Since the left won control of the PCS from the most reactionary right-wing leadership in recent decades it has been transformed and is now an inspiration to workers in Britain and internationally. In the face of an unprecedented assault on the civil service, the union has campaigned on every level - through parliament; alliance-building with service users groups and other unions; using the law and media; developing political work through the 'Make Your Vote Count' campaign, and much more.
The union has also campaigned at local level, fully involving members and activists, and that has been the platform on which successful industrial action, which the PCS has not been afraid to call and which has been consistently delivered, has been launched. The PCS has organised more industrial action than any other section of the British trade union movement in the past five years. Four national ballots for action have been won and three successful national days of action have been held. PCS members in the troubled Department of Work and Pensions (DWP) have delivered a staggering nineteen days of action in five years. These have not been merely 'protest' strikes, or just 'striking for striking sake'. On the contrary, these campaigns and the action taken have produced settlements that have gone some way to protect members' interests in the face of the government's attacks.
In 2004 concessions were won following the first national civil service dispute in twelve years which has stopped thousands of compulsory redundancies and will potentially save tens of thousands more. Campaigning and action has also stopped attacks on paid sick leave, and prevented jobs from being privatised; the union has also campaigned against unfair and unequal pay offers.
Mark Serwotka, with the full backing of the NEC, pressed public sector unions to unite in defence of pensions, standing firm against the most defeatist cynicism from some other union leaders, and secured the pension rights of all existing civil servants - something which was widely regarded as impossible to achieve and which was greeted with universal acclamation by PCS members and activists. The only exceptions to this were those around the so-called Socialist Caucus/Independent Left group in the union and the SWP, who incredibly described this significant achievement as a 'shabby deal' - a viewpoint that was rejected almost unanimously by PCS conference and by 98% of members who voted in favour of accepting the deal in a membership ballot.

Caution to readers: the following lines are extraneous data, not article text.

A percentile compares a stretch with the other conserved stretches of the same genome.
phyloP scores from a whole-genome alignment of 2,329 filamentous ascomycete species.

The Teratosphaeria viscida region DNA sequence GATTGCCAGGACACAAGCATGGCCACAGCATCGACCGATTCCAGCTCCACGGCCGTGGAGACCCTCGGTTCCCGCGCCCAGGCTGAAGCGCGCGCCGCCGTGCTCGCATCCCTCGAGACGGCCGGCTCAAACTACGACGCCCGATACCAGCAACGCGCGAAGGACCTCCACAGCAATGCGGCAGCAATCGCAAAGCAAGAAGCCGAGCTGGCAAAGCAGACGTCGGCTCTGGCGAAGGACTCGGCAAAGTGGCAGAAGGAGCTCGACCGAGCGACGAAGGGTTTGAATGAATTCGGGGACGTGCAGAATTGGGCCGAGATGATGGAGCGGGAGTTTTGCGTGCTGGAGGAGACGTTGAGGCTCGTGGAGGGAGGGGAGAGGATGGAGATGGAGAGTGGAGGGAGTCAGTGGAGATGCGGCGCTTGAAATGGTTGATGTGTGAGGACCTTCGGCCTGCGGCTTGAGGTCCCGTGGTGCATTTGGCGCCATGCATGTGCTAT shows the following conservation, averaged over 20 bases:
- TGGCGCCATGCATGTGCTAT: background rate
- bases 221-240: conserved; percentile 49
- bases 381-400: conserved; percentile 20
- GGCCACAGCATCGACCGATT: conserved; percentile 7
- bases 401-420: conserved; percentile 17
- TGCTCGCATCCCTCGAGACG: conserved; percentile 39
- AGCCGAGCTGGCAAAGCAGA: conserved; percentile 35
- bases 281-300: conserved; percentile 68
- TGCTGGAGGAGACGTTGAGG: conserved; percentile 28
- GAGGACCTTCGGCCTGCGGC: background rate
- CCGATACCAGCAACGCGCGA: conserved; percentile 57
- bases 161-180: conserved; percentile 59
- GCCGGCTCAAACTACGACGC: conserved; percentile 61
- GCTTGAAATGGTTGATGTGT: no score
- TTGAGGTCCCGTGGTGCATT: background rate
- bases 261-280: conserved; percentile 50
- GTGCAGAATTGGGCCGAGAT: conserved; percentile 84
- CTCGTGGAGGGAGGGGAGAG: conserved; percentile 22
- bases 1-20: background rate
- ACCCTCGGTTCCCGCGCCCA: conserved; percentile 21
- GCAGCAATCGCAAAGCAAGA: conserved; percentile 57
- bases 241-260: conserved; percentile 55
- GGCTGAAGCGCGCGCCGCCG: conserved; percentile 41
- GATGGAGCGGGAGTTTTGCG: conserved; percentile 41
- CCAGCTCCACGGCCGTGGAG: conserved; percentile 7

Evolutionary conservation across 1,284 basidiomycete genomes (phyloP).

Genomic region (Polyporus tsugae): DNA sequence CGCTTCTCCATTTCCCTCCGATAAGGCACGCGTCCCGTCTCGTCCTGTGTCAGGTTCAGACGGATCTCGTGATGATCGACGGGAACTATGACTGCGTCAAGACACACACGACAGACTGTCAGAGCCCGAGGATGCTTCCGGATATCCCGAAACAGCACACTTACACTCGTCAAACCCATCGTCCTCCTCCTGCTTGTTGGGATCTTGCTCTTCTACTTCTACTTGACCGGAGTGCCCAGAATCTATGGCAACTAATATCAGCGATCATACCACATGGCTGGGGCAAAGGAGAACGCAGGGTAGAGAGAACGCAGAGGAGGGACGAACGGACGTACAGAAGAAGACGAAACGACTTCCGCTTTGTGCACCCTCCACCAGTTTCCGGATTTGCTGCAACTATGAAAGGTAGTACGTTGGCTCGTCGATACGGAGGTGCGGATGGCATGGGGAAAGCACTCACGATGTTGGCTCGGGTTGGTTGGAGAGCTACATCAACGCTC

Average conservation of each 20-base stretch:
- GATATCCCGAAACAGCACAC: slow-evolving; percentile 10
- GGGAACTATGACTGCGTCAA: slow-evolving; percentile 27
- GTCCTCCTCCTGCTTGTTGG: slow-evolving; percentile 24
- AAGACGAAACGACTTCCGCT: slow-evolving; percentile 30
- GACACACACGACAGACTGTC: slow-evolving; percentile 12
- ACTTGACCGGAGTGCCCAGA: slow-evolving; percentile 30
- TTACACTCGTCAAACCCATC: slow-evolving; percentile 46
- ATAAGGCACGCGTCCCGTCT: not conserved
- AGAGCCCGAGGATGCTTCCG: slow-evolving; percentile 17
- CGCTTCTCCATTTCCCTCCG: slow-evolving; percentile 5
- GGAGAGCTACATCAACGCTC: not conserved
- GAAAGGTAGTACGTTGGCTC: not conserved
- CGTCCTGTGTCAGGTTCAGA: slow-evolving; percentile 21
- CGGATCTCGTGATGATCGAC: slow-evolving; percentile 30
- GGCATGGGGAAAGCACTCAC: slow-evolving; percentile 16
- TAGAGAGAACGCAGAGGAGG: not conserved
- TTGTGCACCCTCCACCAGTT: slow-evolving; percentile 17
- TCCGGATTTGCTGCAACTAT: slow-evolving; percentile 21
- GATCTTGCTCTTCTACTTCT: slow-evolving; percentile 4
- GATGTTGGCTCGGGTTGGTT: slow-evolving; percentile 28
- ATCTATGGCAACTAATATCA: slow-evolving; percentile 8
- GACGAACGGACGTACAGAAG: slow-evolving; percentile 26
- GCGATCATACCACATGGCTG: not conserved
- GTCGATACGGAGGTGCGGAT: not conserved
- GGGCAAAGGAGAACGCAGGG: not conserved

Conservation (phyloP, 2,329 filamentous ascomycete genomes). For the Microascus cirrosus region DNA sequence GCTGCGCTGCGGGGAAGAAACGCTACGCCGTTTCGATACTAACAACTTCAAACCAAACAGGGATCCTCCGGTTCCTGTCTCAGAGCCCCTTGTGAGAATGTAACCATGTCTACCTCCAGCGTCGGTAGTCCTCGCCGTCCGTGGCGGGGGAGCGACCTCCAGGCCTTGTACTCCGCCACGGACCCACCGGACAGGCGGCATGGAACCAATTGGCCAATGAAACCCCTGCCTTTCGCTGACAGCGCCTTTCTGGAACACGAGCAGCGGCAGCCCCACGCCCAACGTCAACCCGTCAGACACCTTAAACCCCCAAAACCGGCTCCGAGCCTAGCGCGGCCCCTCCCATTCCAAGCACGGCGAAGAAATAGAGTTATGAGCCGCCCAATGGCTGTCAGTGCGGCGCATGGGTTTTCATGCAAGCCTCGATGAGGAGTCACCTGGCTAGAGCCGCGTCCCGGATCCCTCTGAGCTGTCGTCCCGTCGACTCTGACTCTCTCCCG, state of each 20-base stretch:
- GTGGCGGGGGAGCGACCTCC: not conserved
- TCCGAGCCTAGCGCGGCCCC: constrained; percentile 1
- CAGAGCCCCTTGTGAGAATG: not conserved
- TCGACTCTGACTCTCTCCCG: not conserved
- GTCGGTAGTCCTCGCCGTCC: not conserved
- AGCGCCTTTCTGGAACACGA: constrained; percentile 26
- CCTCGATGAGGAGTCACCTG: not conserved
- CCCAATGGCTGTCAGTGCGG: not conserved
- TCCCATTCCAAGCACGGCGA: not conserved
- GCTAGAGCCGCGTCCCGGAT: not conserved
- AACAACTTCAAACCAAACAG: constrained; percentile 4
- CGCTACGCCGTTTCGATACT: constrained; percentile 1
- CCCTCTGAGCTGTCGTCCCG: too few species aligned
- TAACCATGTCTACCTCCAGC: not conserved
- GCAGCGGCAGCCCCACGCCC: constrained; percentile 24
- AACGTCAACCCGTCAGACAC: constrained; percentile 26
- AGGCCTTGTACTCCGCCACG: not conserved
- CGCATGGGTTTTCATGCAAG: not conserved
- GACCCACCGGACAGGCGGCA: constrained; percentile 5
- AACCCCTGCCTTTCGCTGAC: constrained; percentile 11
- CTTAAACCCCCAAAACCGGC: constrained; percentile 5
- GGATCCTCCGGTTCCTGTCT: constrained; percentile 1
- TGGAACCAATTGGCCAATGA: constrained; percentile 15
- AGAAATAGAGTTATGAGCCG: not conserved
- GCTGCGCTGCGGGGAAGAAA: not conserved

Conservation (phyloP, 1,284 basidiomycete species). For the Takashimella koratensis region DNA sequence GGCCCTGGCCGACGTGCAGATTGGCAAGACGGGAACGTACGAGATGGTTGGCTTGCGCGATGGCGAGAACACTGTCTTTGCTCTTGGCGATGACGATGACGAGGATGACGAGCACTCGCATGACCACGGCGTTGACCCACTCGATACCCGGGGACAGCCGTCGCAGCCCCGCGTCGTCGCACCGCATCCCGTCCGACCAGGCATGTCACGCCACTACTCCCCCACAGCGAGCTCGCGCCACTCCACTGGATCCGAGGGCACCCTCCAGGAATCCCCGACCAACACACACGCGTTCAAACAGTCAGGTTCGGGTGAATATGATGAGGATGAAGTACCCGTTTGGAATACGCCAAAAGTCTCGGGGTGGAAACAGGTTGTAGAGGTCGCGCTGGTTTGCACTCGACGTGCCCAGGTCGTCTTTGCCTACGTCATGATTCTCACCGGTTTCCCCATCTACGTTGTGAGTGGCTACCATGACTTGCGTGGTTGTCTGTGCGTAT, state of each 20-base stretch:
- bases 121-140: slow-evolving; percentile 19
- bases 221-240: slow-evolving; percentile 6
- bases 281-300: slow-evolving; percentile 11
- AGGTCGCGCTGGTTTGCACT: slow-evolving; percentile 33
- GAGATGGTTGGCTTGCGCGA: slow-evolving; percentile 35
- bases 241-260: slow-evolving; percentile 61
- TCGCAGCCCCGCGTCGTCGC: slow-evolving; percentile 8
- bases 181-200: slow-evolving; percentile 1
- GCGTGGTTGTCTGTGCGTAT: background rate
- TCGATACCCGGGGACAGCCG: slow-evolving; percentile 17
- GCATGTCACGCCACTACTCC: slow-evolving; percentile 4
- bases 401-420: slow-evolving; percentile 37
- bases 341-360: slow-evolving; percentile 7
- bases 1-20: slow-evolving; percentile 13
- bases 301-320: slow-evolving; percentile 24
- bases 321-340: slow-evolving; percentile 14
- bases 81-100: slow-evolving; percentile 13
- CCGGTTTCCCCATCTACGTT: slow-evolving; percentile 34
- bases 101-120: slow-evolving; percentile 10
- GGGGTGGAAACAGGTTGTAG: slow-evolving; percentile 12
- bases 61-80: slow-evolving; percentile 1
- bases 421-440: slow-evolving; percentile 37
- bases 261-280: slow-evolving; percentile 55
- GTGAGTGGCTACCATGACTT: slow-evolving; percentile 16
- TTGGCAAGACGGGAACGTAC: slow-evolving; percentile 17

At both national and at group level PCS members have responded to their fighting leadership - which operates from the platform of a comprehensive analysis and strategy based on clear bargaining aims, underpinned by conference policy and the widest possible consultation amongst members and activists - by giving tremendous support to union campaigns which have been delivered with determination and unity.
The trust of members in their union has confounded the government, management and the right wing. The government believes the unions have no alternative but to knuckle down and accept their neo-liberal agenda - which has meant misery for millions of workers - because 'there is no alternative'. 'If you don't support us, you get the Tories', is the refrain from New Labour politicians and their allies in the leaderships of Labour-affiliated unions. The PCS, (which is not affiliated to the Labour Party and has no desire to be), has proved the way to get influence and concessions in the midst of the worst ever attacks on the public sector, is through effective campaign work and by putting the interests of members, not New Labour, first.
Nonetheless, the left leadership of PCS is not complacent. It recognises that, despite the tremendous fight-back it has led, the sheer scale of the government's cuts and privatisation agenda has had a dreadful impact on its members and the communities they serve and full account is always taken of the fact that life is very difficult for members as a result of the attacks. Even just blunting the worst of the attacks has in itself taken gargantuan effort. The PCS leadership has been very much aware it was of paramount importance to neither run ahead of members nor lag behind them - and to ensure, particularly on the question of an industrial action strategy, that it was deliverable, effective and sustainable.